Kilroy Was Here!
“Maybe you’ve bumped into Kilroy. He’s a bald (or balding) gentleman with a big nose, drawn peeking over a wall. Next to him is usually the phrase “Kilroy was here.” He can be found all over the world, and went viral long before social media or the Internet were around, finding his way through the theaters of war with American troops during World War II. (One of his most daring appearances may have been at the Potsdam Conference in 1945. During the summit, Harry Truman, Winston Churchill and Joseph Stalin had exclusive use of a VIP bathroom. One day, Stalin reportedly used the facilities, and came out demanding to know from one of his aides who Kilroy was, having found the drawing on one of the walls.)”
“Kilroy Was Here” is a WWII slogan and graffiti by the American Army, the drawing based on the British “Mr Chad”, and sometimes coupled with images of pregnant women.
“Kilroy doesn’t appear to have originated entirely with U.S. servicemen, though. A similar doodle, known as Mr. Chad, was scrawled throughout Britain as a comment on shortages and rations during the war. Chad was similar in appearance to Kilroy, but was accompanied by a different message: “Wot? No tea?” (or whatever other goods were in short supply at the moment). Chad predates Kilroy by a few years, and may have been the created by British cartoonist George Chatterton in the late 1930s. As best as anyone can tell, at some point during the war, American soldiers borrowed Mr. Chad’s image and married it to their own name and phrase, ‘Kilroy was here.'”
Kilroy became the U.S. super-GI who had already been wherever American soldiers went. It became a challenge for the troops to place the logo in the most unlikely places imaginable (on top of Mt. Everest and the Statue of Liberty, on the underside of the Arch De Triumphe and even scrawled in the dust on the moon)
“If the man in the drawing was a variation of Mr. Chad, then where did the name Kilroy come from? While the Oxford English Dictionary writes Kilroy off as a mythical person, dozen of real people claimed to be the doodle’s namesake in 1946, when the American Transit Association (ATA) held a radio contest to establish the origin of the phrase. One of them was James J. Kilroy, who worked as at the Bethlehem Steel shipyard in Quincy, Massachusetts during the war inspecting the work done by others on the tanks and hulls of warships. As Kilroy explained to the ATA:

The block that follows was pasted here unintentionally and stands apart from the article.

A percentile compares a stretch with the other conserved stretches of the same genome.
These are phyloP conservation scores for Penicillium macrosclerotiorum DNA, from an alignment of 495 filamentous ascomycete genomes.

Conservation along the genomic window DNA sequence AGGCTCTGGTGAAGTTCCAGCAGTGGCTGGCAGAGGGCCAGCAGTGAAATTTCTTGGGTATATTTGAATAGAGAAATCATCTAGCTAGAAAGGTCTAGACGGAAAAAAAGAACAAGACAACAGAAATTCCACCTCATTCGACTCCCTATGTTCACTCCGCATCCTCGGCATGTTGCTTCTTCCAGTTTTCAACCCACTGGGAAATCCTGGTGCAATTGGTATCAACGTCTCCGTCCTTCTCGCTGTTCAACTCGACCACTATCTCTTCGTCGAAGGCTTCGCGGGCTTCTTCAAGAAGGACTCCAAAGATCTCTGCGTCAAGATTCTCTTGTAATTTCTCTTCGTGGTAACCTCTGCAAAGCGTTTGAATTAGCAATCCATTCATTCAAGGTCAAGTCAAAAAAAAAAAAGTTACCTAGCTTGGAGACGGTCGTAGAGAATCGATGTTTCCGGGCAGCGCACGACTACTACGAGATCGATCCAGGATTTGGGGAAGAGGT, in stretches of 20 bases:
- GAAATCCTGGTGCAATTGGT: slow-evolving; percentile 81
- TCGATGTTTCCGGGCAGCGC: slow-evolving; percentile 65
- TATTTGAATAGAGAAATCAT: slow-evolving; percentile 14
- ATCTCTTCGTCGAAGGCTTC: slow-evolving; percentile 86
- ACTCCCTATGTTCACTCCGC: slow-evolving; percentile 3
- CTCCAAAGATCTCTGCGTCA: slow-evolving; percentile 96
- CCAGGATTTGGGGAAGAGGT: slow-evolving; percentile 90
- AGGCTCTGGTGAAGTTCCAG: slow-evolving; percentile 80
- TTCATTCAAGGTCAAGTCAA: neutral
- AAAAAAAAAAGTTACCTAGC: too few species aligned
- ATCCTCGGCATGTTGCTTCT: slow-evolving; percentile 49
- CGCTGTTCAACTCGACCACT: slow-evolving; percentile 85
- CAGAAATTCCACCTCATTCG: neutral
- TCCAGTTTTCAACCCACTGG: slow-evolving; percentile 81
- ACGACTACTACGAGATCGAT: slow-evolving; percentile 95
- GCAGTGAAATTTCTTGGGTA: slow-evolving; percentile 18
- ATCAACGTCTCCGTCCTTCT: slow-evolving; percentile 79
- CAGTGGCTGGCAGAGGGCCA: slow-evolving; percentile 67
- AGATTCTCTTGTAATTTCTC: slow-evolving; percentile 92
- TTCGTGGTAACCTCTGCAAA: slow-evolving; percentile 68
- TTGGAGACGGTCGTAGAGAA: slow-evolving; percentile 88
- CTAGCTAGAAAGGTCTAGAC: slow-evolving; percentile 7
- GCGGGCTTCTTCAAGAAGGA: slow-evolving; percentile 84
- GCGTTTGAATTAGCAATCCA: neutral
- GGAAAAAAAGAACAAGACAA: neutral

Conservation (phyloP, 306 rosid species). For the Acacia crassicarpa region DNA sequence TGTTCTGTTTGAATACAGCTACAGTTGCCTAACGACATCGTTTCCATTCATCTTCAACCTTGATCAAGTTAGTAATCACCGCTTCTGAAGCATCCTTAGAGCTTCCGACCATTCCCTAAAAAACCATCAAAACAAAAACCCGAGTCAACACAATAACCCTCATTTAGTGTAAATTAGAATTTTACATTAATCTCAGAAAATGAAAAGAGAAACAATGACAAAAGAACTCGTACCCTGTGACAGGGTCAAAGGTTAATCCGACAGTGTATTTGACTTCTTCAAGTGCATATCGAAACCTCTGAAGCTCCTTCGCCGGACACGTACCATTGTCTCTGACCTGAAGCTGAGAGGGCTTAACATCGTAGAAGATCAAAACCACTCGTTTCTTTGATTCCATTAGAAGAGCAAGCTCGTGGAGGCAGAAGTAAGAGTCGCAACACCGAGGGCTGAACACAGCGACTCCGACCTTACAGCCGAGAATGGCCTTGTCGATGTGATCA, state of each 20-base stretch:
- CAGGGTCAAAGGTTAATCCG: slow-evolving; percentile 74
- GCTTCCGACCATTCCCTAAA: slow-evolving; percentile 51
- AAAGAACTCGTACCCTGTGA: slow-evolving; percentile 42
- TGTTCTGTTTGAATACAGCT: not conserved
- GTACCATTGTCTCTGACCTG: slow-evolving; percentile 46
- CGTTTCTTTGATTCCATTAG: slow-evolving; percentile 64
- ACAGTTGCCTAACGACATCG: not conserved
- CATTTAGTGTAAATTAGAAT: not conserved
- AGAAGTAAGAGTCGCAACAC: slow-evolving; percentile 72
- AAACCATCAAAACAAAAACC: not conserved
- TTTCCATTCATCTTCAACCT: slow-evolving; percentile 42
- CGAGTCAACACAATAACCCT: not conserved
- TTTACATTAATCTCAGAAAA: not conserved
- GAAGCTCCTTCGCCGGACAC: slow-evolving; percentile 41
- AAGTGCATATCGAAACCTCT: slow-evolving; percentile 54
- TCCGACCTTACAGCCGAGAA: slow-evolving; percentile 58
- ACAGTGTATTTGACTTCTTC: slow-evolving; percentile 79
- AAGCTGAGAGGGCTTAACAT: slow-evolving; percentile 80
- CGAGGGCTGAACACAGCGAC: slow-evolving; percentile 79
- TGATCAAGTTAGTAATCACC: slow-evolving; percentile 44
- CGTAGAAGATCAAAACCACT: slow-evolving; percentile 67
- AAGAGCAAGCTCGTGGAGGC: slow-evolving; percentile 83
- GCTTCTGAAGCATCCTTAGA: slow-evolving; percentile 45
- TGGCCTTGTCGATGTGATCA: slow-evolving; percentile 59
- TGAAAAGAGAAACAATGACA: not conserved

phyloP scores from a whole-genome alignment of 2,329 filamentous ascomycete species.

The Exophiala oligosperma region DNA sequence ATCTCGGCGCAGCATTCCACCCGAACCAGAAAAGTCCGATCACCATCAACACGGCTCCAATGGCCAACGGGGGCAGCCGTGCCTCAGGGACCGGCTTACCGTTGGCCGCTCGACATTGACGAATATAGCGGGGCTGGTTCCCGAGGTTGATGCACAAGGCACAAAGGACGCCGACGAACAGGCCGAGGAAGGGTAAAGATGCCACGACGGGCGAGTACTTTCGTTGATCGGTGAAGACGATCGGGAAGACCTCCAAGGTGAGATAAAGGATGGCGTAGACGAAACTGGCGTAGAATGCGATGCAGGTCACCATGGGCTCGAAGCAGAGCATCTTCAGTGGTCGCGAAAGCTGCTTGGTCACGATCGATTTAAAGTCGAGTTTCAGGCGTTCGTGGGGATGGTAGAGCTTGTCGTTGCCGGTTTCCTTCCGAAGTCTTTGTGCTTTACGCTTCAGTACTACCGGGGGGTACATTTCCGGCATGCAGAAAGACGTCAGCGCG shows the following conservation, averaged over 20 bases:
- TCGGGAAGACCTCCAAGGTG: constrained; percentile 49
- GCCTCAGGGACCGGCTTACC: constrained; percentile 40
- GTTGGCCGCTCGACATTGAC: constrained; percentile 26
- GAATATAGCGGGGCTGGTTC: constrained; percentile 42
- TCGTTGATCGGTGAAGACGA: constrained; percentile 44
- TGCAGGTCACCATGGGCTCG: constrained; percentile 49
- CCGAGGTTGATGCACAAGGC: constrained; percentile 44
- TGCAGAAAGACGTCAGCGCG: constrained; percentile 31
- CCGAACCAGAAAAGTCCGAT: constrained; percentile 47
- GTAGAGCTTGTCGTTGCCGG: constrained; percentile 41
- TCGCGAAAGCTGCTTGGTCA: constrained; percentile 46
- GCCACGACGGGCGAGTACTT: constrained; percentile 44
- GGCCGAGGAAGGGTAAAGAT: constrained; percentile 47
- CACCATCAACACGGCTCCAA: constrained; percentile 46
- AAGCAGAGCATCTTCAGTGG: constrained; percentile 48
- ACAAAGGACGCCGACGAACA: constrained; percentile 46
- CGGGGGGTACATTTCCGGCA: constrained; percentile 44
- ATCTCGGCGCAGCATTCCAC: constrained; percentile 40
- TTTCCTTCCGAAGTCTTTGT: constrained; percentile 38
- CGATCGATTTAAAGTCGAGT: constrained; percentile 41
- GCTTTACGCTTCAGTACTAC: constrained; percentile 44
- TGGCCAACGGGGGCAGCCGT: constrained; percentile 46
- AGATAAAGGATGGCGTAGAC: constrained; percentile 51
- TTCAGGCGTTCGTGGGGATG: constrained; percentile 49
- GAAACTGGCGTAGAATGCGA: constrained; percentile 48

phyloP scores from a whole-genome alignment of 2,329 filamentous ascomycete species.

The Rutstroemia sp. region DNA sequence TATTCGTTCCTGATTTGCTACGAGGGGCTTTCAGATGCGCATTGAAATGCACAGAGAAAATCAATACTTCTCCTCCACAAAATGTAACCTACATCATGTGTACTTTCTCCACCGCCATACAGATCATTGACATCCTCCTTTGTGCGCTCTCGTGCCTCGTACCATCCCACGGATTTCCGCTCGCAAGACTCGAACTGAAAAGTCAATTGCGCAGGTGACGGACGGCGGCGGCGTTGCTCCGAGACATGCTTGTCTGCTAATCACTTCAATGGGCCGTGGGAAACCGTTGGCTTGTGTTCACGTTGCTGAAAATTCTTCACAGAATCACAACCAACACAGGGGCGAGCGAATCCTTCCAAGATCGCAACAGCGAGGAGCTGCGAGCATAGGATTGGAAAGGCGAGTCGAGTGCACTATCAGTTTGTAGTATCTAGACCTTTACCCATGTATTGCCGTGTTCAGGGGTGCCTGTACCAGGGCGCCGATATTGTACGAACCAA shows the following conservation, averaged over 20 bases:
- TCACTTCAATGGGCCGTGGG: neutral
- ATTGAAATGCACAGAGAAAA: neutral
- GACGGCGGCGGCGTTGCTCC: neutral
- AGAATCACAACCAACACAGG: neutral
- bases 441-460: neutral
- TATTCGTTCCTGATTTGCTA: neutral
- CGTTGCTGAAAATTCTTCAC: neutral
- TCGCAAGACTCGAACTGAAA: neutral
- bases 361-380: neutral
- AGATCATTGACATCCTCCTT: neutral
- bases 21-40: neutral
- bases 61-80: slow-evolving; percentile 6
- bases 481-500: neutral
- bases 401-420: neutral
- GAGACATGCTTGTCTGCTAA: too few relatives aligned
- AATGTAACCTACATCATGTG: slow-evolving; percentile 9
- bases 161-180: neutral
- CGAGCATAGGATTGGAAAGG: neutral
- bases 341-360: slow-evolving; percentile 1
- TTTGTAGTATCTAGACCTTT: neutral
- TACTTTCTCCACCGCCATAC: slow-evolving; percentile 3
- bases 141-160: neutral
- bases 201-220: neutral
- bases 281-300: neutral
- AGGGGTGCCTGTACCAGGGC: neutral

I started my new job with enthusiasm, carefully surveying every inner bottom and tank before issuing a contract. I was thoroughly upset to find that practically every test leader [the head of a work crew] I met wanted me to go down and look over his job with him, and, when I explained to him that I had already checked the job and could not spare the time to crawl through one of those tanks again, he would accuse me of not having looked the job over. I was getting sick of of being accused of not looking the jobs over and one day as I came through the manhole of a tank i had just surveyed, I angrily marked with yellow crayon on the tank top, where the tester could see it, ‘Kilroy was here.’ The following day, a test gang leader approached me with a grin on his face and said, ‘I see you looked my job over.’ I nodded in agreement.
Kilroy provided the ATA with corroborating statements from men he worked with at the shipyard, and said that he assumed that shipyard workers who had seen his mark and then joined the military took the phrase with them and began writing it in Europe. He won the contest and the grand prize, a full-size trolley street car. Just a few days before Christmas, the 12-ton car was delivered to Kilroy’s home in Halifax, MA, where it was attached to the house and used as living space for six of his nine children.”
“Kilroy Was Here” is written in two locations on the World War II Memorial in Washington, D.C.
“Clap my hands and jump for joy; I was here before Kilroy.
Sorry to spoil your little joke; I was here, but my pencil broke.” ~Kilroy
(from A Diller, a Dollar: Rhymes and Sayings For the Ten O’clock Scholar 1955)
Kilroy can also be seen at the end of my favorite WWII film “Kelly’s Heroes”>
The 1983 Styx album titled “Kilroy Was Here” was certified Platinum by the Recording Industry Association of America (RIAA). The song, “Domo Arigato Mr. Roboto” ends with the line “I’m Kilroy.”
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